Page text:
“The AHC is fortunate to have Adam join the staff,” said AHC president Jay Hickey. “We are working on several important disease and welfare issues and his background will be important in helping us address them.”

Jim Shoemake Elected AHC Chairman


Jim J. Shoemake, past President of the American Quarter Horse Association and senior partner in the St. Louis law firm of Guilfoil, Petzall & Shoemake, L.L.C., was elected chairman of the Board of Trustees of the American Horse Council (AHC) at the AHC’s annual meeting in Washington, DC on June 26. The AHC represents the horse industry before Congress and the federal regulatory agencies in Washington.

Shoemake and his wife Rita own a farm near Farmington, Missouri and have been involved in breeding and raising registered American Quarter Horses for many years. He received his undergraduate degree from Washington University and is a graduate of St. Louis University School of Law. Shoemake is Chairman of the Board of Directors of Lindenwood University, founded in 1827, and serves on the boards of a number of other charitable and not-for-profit entities, including the American Quarter Horse Association, the Urological Research Foundation, and the Missouri Quarter Horse Association.

Shoemake succeeds Russell Williams, Vice Chairman of the United States Trotting Association.

“We are very fortunate to have Jim as the Chair of the AHC,” said AHC president Jay Hickey. “His broad background in the horse industry, his legal skills, and his legislative experience when he worked in the U.S. Department of Justice will be great assets to the organization.”

“I appreciate the confidence the AHC has shown in me by electing me chair. We have some difficult issues before Congress and several agencies, but we will continue to protect the horse industry,” said Shoemake.

Dr. Jerry Black, past President of the American Association of Equine Practitioners, was elected AHC vice chair. Dr. Black received his undergraduate and Doctor of Veterinary Medicine degree from Colorado State University. He is presently the Wagonhound Land and Livestock Chair and Director of Undergraduate Programs in Equine Sciences at Colorado State University. Dr. Black recently completed two terms on the Executive Committee of the National Cutting Horse Association. He also owns Valley Oak Ranch, a stallion station, with his wife Melinda.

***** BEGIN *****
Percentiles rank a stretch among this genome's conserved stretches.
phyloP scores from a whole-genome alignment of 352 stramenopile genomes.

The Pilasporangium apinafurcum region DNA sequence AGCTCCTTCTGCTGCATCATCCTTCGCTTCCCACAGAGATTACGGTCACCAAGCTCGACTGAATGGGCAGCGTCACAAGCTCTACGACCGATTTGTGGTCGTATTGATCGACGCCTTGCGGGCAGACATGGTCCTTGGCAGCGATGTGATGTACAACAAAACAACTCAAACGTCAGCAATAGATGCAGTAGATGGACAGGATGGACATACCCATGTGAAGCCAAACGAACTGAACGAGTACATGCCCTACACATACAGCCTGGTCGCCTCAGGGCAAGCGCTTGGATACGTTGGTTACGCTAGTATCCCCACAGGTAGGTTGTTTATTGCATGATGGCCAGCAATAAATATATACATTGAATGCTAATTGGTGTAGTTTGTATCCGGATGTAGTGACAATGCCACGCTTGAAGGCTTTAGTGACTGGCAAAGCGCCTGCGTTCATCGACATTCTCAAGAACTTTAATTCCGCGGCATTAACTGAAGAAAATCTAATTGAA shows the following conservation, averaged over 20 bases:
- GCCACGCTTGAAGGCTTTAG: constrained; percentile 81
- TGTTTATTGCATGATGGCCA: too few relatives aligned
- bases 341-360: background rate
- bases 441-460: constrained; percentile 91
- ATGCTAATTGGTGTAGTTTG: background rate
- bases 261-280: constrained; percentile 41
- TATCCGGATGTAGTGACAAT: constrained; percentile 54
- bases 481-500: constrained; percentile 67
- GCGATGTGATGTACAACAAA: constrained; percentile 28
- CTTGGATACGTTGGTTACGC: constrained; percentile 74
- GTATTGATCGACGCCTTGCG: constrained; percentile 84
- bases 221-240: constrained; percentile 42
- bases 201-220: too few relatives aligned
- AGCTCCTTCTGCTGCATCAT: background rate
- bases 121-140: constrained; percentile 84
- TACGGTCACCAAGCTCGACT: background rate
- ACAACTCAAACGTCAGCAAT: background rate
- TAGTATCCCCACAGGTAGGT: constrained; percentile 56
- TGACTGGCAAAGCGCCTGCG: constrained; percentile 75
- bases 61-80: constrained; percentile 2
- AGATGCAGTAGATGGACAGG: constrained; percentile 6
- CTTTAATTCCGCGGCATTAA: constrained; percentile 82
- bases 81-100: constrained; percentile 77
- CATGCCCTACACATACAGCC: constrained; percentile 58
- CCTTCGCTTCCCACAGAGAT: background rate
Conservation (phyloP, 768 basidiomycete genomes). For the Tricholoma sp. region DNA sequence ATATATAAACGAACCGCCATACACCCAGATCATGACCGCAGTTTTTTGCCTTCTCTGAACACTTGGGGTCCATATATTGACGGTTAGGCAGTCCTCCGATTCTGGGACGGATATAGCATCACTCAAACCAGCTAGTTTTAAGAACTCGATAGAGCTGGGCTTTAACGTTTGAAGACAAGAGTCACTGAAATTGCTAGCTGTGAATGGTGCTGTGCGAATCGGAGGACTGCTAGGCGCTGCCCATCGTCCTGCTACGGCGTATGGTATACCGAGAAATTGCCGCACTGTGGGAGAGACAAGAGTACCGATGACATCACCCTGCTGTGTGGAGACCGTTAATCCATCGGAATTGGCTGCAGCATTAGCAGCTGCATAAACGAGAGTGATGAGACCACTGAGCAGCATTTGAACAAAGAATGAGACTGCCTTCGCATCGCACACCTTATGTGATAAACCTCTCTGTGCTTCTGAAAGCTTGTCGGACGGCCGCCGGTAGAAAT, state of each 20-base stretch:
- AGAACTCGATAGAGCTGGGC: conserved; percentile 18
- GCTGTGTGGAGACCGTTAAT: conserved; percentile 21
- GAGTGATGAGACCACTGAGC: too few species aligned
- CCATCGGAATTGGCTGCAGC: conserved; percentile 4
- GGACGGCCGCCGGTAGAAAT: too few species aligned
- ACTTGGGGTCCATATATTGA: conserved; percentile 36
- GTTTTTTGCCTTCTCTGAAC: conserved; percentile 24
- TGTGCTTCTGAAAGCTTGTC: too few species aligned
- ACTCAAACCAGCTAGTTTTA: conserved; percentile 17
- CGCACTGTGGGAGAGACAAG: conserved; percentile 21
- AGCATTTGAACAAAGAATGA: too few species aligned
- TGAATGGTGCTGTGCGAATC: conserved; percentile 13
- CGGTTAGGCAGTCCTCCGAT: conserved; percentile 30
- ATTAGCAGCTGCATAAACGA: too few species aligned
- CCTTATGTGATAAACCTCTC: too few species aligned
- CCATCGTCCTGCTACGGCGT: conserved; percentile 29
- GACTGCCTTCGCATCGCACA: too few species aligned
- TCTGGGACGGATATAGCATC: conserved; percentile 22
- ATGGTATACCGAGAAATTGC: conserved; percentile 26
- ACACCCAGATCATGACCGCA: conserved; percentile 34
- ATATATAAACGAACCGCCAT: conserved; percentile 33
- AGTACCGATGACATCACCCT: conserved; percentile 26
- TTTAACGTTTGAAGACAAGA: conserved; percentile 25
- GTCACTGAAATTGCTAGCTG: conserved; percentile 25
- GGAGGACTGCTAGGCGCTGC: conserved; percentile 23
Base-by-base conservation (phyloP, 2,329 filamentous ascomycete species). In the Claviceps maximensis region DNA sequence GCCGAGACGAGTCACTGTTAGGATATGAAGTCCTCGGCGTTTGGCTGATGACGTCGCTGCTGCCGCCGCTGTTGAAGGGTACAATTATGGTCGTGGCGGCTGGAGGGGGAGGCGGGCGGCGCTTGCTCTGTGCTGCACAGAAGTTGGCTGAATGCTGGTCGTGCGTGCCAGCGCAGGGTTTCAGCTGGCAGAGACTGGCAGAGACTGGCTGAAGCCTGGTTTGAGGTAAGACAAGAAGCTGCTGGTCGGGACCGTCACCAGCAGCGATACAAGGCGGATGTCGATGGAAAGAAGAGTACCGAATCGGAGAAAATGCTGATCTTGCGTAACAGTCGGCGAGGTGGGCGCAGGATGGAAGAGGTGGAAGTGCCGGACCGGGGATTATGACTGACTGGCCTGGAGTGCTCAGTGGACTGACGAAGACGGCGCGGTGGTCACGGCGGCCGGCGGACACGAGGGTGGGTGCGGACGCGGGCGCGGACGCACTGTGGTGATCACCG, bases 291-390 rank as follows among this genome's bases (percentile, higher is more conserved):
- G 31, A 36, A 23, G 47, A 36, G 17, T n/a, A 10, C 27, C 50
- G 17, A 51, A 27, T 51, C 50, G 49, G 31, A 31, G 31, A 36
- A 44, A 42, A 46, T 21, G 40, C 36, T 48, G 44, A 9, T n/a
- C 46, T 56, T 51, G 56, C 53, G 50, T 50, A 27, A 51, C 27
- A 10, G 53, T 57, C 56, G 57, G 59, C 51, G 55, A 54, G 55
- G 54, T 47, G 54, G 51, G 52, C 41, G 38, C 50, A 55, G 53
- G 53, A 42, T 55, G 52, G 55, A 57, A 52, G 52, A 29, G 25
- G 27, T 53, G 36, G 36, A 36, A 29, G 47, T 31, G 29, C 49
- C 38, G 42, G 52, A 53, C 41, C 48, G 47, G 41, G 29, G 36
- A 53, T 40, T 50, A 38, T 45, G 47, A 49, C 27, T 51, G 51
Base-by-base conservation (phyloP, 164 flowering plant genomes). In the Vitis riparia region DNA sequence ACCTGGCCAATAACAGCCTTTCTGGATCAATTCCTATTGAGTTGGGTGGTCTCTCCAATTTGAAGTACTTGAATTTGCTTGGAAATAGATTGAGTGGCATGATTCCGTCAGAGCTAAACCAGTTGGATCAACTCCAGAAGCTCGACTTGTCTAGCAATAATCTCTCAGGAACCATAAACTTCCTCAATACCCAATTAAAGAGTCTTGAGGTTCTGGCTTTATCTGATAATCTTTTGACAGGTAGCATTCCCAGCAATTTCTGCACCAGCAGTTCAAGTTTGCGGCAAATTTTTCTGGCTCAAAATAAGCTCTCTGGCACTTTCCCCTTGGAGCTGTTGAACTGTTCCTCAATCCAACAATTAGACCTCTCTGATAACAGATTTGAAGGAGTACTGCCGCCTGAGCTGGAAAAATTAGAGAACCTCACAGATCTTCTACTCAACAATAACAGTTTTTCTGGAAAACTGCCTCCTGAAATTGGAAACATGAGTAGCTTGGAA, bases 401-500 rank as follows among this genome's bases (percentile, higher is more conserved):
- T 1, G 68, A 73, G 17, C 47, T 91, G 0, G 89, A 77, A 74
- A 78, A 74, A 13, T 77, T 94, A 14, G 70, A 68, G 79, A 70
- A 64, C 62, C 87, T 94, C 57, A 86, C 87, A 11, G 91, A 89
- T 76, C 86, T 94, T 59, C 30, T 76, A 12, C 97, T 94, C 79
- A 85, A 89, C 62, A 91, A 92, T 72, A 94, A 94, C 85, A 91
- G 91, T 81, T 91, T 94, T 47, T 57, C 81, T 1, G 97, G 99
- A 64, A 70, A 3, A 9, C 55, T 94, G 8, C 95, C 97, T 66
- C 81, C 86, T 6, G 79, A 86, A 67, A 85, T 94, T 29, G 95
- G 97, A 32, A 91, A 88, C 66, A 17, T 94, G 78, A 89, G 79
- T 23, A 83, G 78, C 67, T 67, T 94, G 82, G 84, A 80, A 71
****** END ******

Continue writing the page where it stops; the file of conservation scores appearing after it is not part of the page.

“Both Jim and Jerry have been AHC Trustees for some time. They know the issues the AHC must deal with and will step right into their new roles,” said Hickey.

For more information on the American Horse Council and its mission, please visit its website at ahcbeta.flywheelsites.com.

AHC Presents 2012 Van Ness Award to Kentucky’s Madelyn Millard


Each year, the American Horse Council presents the Van Ness Award to a person who has shown leadership and service to the horse community in her state. It is awarded in memory of Mrs. Marjorie Van Ness, one of the founders of the New Jersey Horse Council and the AHC’s Coalition of State Horse Councils. This year’s award was presented to Madelyn Millard of Lexington, KY for her great service to the horse community in Kentucky and nationwide.

“As president of the Kentucky Horse Council (KHC), Ms. Millard has made her state council effective and critical to the industry’s health and involved at the state and national level,” said AHC president Jay Hickey in presenting the award at the recent AHC annual meeting. “During her tenure as president, Madelyn guided the KHC board and staff to develop novel programs in such diverse areas as horse welfare, equine professional education, youth support and recognition, trail protection, and legislative involvement and communications.”

One of Ms. Millard’s major goals was to educate both the general public and Kentucky elected officials that the term “horse industry” not only applies to big racing and breeding operations in Kentucky, but to all breeds and all activities. She helped to create programs that emphasized that horse farms, whether commercial or recreational, play a large part in the agricultural life of Kentucky. Other noteworthy programs she helped create are: Save Our Horses, which funds programs helping unwanted horses; Gelding and Euthanasia Clinics, which supplemented funding for horse owners’ whose incomes did not allow them to pay for these services; and an Equine Disaster Relief Fund to assist horse owners nationwide if they are victims of floods, tornadoes, or other natural disasters. “These are all great programs and models for other states to follow,” said Hickey.